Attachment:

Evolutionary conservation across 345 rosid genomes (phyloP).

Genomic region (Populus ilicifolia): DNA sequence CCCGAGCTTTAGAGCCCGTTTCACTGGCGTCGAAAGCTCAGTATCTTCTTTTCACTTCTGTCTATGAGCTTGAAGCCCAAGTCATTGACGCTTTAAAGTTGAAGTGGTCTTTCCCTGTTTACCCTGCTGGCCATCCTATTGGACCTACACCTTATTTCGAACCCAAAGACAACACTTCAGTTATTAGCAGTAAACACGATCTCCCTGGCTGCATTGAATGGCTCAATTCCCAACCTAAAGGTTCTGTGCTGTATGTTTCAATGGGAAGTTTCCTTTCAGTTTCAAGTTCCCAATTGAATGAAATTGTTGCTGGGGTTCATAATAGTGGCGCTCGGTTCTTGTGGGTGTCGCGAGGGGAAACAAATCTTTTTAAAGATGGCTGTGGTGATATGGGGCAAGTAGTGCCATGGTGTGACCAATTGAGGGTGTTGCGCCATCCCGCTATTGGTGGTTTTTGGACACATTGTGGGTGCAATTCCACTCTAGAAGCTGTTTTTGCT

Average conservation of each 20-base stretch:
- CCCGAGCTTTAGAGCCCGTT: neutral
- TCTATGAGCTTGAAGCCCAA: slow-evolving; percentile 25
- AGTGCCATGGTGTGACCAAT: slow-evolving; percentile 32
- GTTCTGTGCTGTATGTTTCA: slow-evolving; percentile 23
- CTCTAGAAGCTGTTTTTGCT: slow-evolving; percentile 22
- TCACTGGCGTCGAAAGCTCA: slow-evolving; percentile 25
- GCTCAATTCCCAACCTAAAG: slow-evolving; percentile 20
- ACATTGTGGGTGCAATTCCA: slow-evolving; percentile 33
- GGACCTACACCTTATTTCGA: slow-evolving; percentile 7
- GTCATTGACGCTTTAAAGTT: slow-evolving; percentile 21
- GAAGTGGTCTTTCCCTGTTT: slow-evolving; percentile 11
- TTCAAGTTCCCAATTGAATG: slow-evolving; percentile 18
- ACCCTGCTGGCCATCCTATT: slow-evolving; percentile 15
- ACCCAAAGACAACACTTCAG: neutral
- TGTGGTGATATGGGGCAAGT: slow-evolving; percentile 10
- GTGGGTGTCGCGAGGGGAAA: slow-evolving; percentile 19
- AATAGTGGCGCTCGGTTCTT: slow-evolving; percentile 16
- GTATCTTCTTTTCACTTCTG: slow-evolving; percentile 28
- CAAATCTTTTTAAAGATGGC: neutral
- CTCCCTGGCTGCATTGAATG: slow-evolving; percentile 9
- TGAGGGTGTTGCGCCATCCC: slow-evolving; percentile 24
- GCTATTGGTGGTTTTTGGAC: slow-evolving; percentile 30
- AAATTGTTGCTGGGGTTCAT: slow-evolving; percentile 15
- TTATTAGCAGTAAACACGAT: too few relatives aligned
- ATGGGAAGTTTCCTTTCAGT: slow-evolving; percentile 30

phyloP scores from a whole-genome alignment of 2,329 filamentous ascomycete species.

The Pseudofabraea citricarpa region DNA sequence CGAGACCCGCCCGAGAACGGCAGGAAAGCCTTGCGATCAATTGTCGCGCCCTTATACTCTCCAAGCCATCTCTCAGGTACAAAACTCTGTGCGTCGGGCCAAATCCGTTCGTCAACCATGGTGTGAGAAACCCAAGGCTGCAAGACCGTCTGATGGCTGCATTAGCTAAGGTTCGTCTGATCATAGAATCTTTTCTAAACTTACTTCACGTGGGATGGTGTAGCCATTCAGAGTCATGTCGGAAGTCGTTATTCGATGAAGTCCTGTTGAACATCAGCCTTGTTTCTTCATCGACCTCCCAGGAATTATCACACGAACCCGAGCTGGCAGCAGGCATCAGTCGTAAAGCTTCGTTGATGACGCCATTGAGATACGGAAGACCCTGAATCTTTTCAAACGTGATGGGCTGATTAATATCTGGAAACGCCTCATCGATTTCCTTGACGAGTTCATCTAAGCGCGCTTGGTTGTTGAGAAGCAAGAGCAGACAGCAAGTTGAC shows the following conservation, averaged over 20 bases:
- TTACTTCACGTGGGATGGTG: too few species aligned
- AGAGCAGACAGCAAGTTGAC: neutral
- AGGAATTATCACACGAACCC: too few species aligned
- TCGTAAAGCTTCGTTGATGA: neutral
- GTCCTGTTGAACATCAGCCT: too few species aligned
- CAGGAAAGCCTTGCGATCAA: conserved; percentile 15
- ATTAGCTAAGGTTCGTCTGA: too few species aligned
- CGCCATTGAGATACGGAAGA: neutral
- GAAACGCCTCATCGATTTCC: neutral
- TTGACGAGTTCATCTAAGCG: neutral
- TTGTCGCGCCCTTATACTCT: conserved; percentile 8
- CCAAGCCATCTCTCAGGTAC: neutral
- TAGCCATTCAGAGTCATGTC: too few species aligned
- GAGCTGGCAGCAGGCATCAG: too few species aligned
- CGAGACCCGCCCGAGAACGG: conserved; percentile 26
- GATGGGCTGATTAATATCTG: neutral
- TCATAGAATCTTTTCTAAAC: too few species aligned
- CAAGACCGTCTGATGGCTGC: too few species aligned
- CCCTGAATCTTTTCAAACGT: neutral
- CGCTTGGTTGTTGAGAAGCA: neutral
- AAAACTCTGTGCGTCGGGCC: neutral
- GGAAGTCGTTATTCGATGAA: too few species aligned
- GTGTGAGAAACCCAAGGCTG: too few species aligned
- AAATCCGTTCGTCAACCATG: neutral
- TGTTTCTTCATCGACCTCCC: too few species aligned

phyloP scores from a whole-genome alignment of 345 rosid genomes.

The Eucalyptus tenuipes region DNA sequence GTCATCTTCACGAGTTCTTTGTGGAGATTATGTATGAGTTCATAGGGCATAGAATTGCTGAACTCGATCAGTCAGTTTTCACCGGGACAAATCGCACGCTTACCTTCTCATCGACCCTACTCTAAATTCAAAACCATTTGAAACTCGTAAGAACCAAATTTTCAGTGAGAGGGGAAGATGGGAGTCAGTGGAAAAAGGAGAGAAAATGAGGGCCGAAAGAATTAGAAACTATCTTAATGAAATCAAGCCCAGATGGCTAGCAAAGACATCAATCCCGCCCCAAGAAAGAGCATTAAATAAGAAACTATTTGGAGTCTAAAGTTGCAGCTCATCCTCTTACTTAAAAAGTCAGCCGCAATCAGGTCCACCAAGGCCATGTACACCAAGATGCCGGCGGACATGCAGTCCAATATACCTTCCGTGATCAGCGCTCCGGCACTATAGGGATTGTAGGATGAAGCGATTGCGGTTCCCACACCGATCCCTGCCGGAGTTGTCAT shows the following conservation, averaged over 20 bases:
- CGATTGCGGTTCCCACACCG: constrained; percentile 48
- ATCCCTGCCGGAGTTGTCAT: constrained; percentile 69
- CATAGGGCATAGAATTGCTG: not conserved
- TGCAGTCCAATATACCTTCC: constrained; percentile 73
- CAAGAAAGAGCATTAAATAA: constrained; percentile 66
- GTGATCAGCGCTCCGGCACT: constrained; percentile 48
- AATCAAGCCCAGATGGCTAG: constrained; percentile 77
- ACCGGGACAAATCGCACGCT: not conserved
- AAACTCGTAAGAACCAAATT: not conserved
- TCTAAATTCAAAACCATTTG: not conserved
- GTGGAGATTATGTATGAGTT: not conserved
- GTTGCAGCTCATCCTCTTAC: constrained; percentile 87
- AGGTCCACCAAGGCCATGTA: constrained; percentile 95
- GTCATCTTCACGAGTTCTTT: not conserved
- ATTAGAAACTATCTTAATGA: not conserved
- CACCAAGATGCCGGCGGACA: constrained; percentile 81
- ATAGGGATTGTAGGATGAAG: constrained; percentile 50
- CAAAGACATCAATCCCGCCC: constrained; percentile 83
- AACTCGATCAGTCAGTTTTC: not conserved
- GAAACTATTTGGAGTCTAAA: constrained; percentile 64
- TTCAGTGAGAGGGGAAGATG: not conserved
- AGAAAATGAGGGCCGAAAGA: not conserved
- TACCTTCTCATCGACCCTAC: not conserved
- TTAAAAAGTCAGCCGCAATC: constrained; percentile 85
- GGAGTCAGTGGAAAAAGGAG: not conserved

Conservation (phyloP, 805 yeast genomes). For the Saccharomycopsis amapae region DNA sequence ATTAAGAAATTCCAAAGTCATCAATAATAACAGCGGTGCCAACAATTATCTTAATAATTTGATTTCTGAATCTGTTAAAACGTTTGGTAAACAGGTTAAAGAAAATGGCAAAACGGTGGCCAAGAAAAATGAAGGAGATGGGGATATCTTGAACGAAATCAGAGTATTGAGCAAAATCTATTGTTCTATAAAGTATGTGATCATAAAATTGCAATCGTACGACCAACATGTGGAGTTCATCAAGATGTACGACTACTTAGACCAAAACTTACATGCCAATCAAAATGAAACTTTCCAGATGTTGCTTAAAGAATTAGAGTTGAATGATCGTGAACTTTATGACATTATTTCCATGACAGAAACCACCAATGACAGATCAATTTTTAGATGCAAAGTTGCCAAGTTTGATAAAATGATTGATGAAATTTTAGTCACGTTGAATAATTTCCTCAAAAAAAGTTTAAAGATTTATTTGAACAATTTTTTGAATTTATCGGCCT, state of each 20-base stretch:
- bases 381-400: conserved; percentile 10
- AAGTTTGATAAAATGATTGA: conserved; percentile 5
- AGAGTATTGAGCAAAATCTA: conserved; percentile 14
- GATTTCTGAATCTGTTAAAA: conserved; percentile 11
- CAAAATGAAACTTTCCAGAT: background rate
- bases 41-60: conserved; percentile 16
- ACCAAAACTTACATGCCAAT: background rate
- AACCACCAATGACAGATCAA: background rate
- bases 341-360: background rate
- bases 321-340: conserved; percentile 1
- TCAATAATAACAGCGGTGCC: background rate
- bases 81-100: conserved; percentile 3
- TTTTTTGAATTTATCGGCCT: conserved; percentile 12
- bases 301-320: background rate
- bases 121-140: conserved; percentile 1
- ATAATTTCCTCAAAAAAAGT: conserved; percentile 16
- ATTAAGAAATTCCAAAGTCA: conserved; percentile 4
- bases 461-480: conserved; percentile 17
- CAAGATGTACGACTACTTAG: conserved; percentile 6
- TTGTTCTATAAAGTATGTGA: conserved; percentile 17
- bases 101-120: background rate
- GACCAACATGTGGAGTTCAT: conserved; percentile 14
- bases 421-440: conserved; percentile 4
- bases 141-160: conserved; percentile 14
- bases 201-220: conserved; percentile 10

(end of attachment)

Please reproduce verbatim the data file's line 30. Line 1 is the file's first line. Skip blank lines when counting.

The Pseudofabraea citricarpa region DNA sequence CGAGACCCGCCCGAGAACGGCAGGAAAGCCTTGCGATCAATTGTCGCGCCCTTATACTCTCCAAGCCATCTCTCAGGTACAAAACTCTGTGCGTCGGGCCAAATCCGTTCGTCAACCATGGTGTGAGAAACCCAAGGCTGCAAGACCGTCTGATGGCTGCATTAGCTAAGGTTCGTCTGATCATAGAATCTTTTCTAAACTTACTTCACGTGGGATGGTGTAGCCATTCAGAGTCATGTCGGAAGTCGTTATTCGATGAAGTCCTGTTGAACATCAGCCTTGTTTCTTCATCGACCTCCCAGGAATTATCACACGAACCCGAGCTGGCAGCAGGCATCAGTCGTAAAGCTTCGTTGATGACGCCATTGAGATACGGAAGACCCTGAATCTTTTCAAACGTGATGGGCTGATTAATATCTGGAAACGCCTCATCGATTTCCTTGACGAGTTCATCTAAGCGCGCTTGGTTGTTGAGAAGCAAGAGCAGACAGCAAGTTGAC shows the following conservation, averaged over 20 bases: